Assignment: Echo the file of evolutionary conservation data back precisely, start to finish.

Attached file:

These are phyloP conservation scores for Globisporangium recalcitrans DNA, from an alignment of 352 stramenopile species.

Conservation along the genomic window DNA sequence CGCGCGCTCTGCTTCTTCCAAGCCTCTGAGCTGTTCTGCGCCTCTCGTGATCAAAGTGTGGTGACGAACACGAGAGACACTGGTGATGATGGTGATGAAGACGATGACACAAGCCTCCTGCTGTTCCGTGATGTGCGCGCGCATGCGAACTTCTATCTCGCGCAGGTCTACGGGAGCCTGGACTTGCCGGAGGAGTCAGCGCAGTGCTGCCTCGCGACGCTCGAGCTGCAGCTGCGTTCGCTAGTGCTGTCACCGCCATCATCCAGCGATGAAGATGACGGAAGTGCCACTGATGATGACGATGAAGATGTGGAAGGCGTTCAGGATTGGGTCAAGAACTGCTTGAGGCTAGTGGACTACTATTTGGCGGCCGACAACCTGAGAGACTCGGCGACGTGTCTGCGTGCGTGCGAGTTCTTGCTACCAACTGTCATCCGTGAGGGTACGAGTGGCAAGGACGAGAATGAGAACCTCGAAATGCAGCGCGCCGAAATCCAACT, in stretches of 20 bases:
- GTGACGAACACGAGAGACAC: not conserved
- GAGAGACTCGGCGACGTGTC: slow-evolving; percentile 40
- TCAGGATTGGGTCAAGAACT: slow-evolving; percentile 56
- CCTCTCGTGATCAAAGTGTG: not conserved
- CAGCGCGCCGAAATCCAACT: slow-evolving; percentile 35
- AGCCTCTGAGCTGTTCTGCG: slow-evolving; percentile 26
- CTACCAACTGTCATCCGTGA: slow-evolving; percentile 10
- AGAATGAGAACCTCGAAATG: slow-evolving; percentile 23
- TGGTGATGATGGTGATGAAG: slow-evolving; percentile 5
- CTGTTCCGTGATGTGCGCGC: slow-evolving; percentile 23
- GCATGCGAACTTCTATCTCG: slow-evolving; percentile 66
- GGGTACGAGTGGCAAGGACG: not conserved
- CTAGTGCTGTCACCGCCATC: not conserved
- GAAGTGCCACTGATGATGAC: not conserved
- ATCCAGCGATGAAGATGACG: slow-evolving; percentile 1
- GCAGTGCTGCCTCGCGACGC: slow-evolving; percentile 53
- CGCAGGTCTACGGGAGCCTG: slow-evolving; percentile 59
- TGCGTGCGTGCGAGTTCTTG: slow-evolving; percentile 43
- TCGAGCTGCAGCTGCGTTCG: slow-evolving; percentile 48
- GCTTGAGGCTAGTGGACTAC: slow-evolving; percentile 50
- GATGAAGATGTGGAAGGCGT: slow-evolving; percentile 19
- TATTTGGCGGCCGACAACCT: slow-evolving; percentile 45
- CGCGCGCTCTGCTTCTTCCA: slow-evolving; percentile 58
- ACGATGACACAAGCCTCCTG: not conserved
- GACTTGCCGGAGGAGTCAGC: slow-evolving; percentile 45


These are phyloP conservation scores for Globisporangium recalcitrans DNA, from an alignment of 352 stramenopile species.

Conservation along the genomic window DNA sequence CGCGCGCTCTGCTTCTTCCAAGCCTCTGAGCTGTTCTGCGCCTCTCGTGATCAAAGTGTGGTGACGAACACGAGAGACACTGGTGATGATGGTGATGAAGACGATGACACAAGCCTCCTGCTGTTCCGTGATGTGCGCGCGCATGCGAACTTCTATCTCGCGCAGGTCTACGGGAGCCTGGACTTGCCGGAGGAGTCAGCGCAGTGCTGCCTCGCGACGCTCGAGCTGCAGCTGCGTTCGCTAGTGCTGTCACCGCCATCATCCAGCGATGAAGATGACGGAAGTGCCACTGATGATGACGATGAAGATGTGGAAGGCGTTCAGGATTGGGTCAAGAACTGCTTGAGGCTAGTGGACTACTATTTGGCGGCCGACAACCTGAGAGACTCGGCGACGTGTCTGCGTGCGTGCGAGTTCTTGCTACCAACTGTCATCCGTGAGGGTACGAGTGGCAAGGACGAGAATGAGAACCTCGAAATGCAGCGCGCCGAAATCCAACT, in stretches of 20 bases:
- GTGACGAACACGAGAGACAC: not conserved
- GAGAGACTCGGCGACGTGTC: slow-evolving; percentile 40
- TCAGGATTGGGTCAAGAACT: slow-evolving; percentile 56
- CCTCTCGTGATCAAAGTGTG: not conserved
- CAGCGCGCCGAAATCCAACT: slow-evolving; percentile 35
- AGCCTCTGAGCTGTTCTGCG: slow-evolving; percentile 26
- CTACCAACTGTCATCCGTGA: slow-evolving; percentile 10
- AGAATGAGAACCTCGAAATG: slow-evolving; percentile 23
- TGGTGATGATGGTGATGAAG: slow-evolving; percentile 5
- CTGTTCCGTGATGTGCGCGC: slow-evolving; percentile 23
- GCATGCGAACTTCTATCTCG: slow-evolving; percentile 66
- GGGTACGAGTGGCAAGGACG: not conserved
- CTAGTGCTGTCACCGCCATC: not conserved
- GAAGTGCCACTGATGATGAC: not conserved
- ATCCAGCGATGAAGATGACG: slow-evolving; percentile 1
- GCAGTGCTGCCTCGCGACGC: slow-evolving; percentile 53
- CGCAGGTCTACGGGAGCCTG: slow-evolving; percentile 59
- TGCGTGCGTGCGAGTTCTTG: slow-evolving; percentile 43
- TCGAGCTGCAGCTGCGTTCG: slow-evolving; percentile 48
- GCTTGAGGCTAGTGGACTAC: slow-evolving; percentile 50
- GATGAAGATGTGGAAGGCGT: slow-evolving; percentile 19
- TATTTGGCGGCCGACAACCT: slow-evolving; percentile 45
- CGCGCGCTCTGCTTCTTCCA: slow-evolving; percentile 58
- ACGATGACACAAGCCTCCTG: not conserved
- GACTTGCCGGAGGAGTCAGC: slow-evolving; percentile 45